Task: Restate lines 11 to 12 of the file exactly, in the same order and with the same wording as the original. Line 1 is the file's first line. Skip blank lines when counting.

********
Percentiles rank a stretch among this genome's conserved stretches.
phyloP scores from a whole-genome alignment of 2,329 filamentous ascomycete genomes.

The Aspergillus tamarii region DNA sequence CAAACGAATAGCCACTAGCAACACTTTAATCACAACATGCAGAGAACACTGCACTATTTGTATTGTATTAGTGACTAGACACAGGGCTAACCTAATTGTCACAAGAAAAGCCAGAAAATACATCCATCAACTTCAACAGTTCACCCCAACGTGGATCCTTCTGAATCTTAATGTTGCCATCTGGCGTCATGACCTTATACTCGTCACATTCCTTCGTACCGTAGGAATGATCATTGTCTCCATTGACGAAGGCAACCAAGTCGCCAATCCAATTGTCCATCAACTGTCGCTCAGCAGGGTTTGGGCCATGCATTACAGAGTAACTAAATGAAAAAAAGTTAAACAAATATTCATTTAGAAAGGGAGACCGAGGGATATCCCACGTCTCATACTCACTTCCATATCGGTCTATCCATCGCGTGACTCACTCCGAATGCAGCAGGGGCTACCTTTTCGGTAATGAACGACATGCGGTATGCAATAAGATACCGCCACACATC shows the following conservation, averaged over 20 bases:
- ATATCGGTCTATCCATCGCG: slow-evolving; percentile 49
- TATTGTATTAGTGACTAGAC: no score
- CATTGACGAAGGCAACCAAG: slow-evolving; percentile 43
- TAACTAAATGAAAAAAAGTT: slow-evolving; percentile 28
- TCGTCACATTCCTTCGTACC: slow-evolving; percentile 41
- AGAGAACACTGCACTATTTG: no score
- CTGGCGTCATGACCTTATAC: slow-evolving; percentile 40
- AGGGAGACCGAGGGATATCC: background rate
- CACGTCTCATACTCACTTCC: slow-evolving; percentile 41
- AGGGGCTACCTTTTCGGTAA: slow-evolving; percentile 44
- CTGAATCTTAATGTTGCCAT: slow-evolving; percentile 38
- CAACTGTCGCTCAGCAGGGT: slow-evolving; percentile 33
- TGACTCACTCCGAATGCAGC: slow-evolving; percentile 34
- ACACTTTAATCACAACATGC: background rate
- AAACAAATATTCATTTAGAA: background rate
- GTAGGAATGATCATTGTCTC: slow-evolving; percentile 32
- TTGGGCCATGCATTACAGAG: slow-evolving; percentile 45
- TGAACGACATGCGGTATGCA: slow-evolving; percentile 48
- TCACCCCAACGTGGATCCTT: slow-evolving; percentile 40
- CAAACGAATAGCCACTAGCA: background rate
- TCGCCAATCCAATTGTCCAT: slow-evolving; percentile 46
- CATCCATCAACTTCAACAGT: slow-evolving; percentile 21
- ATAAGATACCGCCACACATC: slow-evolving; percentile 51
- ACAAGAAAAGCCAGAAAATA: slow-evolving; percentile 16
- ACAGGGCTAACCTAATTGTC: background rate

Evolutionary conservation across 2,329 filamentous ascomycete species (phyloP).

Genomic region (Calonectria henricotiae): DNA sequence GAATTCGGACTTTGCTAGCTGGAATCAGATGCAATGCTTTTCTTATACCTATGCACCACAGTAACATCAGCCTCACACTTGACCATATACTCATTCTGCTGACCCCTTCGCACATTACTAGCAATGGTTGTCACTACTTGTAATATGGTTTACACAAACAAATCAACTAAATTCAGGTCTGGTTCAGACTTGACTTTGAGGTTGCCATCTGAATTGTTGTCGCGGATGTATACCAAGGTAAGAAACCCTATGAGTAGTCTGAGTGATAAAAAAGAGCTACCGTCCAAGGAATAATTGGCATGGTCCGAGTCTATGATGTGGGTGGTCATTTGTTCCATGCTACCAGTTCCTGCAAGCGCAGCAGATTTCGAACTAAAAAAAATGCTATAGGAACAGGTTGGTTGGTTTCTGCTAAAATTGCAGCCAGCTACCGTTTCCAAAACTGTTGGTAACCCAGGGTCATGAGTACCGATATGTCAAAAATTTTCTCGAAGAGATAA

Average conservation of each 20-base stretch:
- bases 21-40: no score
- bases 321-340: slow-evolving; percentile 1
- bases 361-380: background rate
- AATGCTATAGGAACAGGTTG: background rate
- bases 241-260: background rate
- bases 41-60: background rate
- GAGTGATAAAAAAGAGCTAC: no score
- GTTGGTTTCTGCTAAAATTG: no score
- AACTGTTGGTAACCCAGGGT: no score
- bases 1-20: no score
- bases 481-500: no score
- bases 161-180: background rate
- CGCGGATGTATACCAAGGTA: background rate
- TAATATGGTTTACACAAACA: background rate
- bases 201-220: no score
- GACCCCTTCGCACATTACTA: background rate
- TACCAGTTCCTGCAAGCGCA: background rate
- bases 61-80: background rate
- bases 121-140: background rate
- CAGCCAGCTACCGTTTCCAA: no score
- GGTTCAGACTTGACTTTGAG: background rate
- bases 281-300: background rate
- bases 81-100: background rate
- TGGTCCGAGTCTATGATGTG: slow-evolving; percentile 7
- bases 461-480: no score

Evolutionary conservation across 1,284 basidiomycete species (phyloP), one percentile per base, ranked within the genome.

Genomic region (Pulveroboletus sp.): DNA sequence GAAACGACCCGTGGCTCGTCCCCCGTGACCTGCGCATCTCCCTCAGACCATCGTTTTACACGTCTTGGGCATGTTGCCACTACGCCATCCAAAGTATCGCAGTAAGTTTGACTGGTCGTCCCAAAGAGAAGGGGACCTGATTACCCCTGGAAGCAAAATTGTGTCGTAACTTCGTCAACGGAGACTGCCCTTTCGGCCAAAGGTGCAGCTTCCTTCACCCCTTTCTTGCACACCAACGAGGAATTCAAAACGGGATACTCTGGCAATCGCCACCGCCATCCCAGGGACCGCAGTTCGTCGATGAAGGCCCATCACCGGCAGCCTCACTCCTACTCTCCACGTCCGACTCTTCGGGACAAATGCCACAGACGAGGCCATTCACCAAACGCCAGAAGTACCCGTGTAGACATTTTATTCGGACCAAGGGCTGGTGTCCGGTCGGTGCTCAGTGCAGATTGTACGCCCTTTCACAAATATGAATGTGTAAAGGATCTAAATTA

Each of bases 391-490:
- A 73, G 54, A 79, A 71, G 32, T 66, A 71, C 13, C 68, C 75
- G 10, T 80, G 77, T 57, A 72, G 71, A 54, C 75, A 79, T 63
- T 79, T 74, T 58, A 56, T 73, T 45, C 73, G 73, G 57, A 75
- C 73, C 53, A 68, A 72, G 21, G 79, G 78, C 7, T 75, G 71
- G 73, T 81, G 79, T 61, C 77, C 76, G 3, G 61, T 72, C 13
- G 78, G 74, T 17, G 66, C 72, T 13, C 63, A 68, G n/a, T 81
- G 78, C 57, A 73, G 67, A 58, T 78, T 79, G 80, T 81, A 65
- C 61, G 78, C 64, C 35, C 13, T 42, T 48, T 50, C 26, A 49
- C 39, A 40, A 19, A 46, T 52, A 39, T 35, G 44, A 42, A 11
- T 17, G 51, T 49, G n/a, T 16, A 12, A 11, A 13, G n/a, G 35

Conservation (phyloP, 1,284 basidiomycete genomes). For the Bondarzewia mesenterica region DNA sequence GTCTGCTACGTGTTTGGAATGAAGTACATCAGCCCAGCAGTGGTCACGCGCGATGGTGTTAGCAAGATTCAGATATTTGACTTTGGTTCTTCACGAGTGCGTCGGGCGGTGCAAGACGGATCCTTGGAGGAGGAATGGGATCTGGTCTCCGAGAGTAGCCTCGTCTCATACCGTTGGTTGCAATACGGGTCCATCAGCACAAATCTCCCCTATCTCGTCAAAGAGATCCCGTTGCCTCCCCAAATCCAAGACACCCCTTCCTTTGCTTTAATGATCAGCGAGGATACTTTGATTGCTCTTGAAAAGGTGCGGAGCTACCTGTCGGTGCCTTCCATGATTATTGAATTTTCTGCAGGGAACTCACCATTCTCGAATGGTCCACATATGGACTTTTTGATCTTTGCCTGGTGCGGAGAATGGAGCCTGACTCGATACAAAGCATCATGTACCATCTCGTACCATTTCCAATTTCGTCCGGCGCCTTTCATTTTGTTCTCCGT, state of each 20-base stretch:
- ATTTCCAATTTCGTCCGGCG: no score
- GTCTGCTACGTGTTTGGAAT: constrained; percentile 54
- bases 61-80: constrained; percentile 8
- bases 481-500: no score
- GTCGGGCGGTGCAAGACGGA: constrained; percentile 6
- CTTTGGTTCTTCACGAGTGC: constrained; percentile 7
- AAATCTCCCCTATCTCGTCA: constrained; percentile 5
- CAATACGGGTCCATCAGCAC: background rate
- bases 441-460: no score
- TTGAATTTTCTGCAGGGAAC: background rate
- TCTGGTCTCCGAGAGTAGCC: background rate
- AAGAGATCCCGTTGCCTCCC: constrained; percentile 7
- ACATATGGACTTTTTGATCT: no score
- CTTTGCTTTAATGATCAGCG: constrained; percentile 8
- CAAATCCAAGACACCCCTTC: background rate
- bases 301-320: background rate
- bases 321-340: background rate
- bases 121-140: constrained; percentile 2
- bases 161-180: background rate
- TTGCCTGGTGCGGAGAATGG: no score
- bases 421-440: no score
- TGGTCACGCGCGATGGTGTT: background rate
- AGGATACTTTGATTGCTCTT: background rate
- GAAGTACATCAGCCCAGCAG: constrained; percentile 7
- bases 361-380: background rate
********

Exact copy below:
- AGGGAGACCGAGGGATATCC: background rate
- CACGTCTCATACTCACTTCC: slow-evolving; percentile 41